Health & Wellness Articles

7 Easy Entertainment Trade-Offs

New Ways to Entertain Yourself

We all want to live our lives to the fullest. At every major life stage, whether a birthday, New Year, or even a tragedy, you likely ask yourself whether you’ve really been enjoying your life as much as you could be. Think about—or better yet, write out—a list of activities, items, interests and goals that you’d like to liberate from your daydreams and make a reality. Do you want to visit a tropical island, buy a new mattress, spend more time with your loved ones, or learn to salsa dance? After you write your list, then estimate the cost, in money and time, for each item.

Here are seven ways to cut costs, along with ideas to "invest" that money to yield a more exciting, fulfilling life—without going into debt to do so.

1. Cut your cable, save $10-$120 each month.
My local cable company actually calls their bare-minimum cable service “Lifeline.” Fortunately, there are so many other ways to stay connected to the outside world that don't involve staying inside to watch it on TV. Here are some amazing things you can do with all of that extra time and money you’ll have if you ditch the cable, movie channels, and/or satellite dish service:
  • Learn to dance. The cost of group dancing lessons range considerably, but can start as low as $7 per class. You’ll make friends, get exercise, learn some new steps, and still come out ahead financially.
  • Attend a gallery opening. These are usually free, and usually provide free refreshments and music. With the time you save not watching TV, you can meet people, please your eyes and ears, and have fun.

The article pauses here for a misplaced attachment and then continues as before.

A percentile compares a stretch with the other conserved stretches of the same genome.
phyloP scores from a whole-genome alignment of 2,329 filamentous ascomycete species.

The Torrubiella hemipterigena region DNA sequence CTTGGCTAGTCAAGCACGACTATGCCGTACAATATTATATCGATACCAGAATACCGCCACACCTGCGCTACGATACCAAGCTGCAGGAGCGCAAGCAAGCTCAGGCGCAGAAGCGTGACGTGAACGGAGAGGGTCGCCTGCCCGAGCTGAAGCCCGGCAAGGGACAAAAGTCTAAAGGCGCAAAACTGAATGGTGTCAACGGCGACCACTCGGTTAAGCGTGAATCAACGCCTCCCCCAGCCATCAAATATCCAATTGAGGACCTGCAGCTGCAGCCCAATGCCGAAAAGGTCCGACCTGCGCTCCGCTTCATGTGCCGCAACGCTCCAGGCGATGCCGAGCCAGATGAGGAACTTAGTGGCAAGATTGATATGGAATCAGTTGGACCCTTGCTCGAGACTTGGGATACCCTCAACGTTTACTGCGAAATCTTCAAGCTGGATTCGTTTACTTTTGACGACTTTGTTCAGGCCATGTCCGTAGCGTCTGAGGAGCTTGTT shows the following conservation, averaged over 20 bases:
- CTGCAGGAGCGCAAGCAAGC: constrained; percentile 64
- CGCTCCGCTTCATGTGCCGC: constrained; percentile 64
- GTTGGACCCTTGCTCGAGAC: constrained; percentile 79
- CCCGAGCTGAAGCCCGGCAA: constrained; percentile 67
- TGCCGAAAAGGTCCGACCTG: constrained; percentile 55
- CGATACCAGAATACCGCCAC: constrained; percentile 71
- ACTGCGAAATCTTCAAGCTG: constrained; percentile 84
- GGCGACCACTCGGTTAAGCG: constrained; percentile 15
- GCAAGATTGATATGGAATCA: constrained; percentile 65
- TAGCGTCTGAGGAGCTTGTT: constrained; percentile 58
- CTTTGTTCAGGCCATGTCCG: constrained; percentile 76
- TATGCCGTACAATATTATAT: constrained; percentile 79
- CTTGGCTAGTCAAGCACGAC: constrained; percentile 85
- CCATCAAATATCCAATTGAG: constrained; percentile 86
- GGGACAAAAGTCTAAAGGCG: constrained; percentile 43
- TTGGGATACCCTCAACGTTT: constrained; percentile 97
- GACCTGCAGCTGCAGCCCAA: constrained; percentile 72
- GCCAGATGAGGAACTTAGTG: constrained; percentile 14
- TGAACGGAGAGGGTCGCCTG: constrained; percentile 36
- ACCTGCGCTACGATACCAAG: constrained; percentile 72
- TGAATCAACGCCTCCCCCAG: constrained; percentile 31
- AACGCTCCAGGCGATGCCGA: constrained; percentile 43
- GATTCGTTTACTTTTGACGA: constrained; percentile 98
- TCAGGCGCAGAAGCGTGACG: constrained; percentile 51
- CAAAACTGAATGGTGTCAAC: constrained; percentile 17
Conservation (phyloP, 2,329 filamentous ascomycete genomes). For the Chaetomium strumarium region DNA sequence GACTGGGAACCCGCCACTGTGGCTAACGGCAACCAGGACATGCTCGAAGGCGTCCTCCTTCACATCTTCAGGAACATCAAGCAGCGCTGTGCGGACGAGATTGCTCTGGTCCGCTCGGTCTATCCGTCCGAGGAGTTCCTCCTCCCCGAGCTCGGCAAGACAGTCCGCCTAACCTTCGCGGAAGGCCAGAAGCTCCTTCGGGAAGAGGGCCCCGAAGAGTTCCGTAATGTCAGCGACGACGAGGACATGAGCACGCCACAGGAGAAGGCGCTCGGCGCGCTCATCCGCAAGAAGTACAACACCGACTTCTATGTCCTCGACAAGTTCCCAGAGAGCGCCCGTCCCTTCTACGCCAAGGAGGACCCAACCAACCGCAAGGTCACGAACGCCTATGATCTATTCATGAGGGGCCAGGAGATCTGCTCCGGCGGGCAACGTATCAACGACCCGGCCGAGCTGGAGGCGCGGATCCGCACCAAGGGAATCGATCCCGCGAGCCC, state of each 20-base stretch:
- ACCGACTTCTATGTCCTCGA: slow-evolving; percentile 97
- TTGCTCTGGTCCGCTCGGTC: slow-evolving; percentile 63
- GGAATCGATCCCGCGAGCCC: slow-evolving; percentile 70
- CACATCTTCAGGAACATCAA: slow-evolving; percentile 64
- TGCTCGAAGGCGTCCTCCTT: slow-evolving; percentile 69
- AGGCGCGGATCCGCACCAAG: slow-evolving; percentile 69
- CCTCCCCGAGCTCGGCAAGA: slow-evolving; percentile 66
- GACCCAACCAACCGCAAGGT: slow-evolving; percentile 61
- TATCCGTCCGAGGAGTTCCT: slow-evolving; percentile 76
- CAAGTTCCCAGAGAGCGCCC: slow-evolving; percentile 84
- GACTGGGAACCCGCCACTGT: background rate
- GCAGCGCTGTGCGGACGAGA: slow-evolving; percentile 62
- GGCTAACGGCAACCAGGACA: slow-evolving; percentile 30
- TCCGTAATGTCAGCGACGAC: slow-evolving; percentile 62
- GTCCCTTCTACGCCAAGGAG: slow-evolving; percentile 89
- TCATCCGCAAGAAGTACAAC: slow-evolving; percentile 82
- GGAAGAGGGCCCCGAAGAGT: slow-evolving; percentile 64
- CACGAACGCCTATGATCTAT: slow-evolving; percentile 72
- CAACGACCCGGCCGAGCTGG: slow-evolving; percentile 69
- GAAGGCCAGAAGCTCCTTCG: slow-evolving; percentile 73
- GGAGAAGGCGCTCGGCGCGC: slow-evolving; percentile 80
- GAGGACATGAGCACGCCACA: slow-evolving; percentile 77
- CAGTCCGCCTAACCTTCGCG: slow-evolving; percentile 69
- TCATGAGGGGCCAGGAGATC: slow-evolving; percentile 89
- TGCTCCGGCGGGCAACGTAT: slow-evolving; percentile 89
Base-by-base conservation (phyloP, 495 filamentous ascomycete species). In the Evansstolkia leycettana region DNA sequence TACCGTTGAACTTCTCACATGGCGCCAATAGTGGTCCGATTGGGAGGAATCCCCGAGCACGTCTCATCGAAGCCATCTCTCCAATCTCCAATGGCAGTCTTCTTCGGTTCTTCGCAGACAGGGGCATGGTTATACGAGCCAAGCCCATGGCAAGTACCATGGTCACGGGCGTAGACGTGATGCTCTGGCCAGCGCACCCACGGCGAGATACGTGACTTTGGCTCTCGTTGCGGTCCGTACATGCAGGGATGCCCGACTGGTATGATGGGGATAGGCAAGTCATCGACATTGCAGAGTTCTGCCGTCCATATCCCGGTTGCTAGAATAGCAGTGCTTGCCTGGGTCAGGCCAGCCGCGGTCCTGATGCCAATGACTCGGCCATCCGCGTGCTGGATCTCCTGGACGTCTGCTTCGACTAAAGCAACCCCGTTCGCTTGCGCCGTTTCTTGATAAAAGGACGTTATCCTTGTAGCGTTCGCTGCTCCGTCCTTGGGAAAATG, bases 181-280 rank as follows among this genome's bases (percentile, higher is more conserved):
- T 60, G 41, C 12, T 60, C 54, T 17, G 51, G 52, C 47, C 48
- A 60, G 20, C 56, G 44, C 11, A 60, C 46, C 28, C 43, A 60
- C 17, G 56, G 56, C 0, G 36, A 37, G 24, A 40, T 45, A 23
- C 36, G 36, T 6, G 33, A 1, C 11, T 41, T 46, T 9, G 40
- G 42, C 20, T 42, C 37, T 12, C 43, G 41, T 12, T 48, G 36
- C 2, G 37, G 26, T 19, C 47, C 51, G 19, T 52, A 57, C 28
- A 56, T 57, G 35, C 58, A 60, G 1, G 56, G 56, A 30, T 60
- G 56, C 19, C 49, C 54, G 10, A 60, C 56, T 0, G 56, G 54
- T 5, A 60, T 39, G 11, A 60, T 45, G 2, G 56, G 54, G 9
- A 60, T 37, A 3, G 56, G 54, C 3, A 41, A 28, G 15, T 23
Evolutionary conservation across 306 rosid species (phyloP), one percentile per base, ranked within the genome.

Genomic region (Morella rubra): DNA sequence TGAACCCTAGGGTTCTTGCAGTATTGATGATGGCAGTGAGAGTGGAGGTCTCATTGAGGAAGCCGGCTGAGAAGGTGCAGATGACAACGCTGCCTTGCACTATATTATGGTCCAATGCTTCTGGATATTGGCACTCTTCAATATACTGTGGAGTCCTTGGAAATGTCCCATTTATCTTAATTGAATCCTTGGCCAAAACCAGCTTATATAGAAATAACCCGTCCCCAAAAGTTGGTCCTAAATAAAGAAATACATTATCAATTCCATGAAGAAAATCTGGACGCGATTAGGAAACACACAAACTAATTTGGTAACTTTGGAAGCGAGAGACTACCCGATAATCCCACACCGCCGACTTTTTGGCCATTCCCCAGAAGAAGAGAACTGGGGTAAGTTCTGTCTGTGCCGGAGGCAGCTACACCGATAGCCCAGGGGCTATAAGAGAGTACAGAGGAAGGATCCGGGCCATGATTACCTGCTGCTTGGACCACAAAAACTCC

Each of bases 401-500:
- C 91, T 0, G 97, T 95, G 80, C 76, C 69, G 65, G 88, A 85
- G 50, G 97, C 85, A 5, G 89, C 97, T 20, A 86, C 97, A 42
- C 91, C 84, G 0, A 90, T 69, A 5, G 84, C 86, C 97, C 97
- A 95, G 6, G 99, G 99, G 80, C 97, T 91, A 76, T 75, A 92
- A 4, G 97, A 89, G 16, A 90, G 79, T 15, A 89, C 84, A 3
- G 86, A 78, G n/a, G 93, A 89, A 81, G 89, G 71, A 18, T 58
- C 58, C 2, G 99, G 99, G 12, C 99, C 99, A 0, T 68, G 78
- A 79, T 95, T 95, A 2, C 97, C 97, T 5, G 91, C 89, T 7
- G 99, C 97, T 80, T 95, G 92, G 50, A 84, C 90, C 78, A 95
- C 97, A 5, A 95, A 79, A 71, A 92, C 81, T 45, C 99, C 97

• Watch a play or concert. Before radio, movies and television, plays and concerts were "it." Every performance is different and the energy is intense. Of course this costs more than your average pay-per-view, but quality is more important than quantity. Without paying for cable, you could attend at least one performance each month—talk about something to look forward to!
2. Stop buying magazines, save $5 or more per week.
The headlines on newsstands are meant to reel you in and encourage you to buy on the spot. But magazines are expensive when you buy them at the store—nearly $5 or more each! And after a single reading, they get discarded. So what can you do instead of buying the latest gossip rag? Read more books. Someone once said: If you want to read more books, read fewer magazines. Good literature is usually found in hardcover form, not in the pages of a glossy magazine. If you need motivation or inspiration, join a book club. Remember to tote your book with you to the doctor’s office, the school car line, and you’ll become more literary by the minute.
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About The Author

Liza Barnes Liza Barnes
Liza has two bachelor's degrees: one in health promotion and education and a second in nursing. A registered nurse and mother, regular exercise and cooking are top priorities for her. See all of Liza's articles.

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